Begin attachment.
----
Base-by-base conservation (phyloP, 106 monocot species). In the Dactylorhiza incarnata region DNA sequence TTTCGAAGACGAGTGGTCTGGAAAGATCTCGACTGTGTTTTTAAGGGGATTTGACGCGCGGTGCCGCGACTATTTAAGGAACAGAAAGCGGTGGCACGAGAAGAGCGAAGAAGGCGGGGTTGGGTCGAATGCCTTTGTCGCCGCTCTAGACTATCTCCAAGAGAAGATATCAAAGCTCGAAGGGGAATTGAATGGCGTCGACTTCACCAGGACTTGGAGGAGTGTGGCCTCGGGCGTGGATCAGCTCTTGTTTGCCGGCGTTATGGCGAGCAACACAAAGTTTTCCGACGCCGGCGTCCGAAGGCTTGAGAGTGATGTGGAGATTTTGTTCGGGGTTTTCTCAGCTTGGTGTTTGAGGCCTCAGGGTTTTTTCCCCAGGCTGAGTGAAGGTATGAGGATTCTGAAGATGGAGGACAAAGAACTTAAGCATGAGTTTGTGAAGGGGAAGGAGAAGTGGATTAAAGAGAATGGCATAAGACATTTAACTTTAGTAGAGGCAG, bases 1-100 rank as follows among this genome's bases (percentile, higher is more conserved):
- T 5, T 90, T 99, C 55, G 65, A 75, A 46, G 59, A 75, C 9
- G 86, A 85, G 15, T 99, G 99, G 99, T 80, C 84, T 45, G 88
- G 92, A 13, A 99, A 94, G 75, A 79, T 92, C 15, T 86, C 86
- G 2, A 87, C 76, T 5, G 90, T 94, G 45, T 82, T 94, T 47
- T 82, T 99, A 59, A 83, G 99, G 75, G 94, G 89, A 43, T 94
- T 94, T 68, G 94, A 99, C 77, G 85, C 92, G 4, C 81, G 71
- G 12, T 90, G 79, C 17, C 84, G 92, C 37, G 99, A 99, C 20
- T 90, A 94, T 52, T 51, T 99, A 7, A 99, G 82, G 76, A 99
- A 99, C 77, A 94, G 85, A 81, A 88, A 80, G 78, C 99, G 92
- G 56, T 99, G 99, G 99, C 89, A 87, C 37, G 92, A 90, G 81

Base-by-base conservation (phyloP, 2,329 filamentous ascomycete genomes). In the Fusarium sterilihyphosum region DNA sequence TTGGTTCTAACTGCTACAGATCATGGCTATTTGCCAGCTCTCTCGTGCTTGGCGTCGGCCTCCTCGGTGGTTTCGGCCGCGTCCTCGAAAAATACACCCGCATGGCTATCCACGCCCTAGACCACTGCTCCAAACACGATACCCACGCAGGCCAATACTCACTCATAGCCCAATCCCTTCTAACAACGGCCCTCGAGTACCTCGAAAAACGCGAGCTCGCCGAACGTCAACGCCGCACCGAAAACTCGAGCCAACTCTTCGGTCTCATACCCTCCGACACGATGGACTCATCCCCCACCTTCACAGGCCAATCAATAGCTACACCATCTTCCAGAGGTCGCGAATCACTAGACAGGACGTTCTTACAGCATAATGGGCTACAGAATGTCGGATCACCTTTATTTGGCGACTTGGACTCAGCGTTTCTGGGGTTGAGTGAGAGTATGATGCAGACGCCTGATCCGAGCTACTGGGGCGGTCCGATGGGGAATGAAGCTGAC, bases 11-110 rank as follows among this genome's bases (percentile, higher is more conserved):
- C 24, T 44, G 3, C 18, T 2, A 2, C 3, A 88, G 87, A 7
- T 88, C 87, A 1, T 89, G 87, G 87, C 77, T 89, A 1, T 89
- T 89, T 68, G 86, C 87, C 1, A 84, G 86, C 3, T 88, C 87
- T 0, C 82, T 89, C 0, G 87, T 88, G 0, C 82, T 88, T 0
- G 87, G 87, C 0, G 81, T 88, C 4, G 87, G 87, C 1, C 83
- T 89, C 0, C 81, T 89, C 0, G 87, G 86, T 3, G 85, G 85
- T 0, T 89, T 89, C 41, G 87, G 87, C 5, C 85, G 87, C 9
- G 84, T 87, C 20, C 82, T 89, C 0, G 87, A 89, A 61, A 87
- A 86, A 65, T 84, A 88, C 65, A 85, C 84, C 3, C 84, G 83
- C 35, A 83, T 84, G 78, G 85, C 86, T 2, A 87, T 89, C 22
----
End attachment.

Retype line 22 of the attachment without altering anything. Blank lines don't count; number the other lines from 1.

- C 35, A 83, T 84, G 78, G 85, C 86, T 2, A 87, T 89, C 22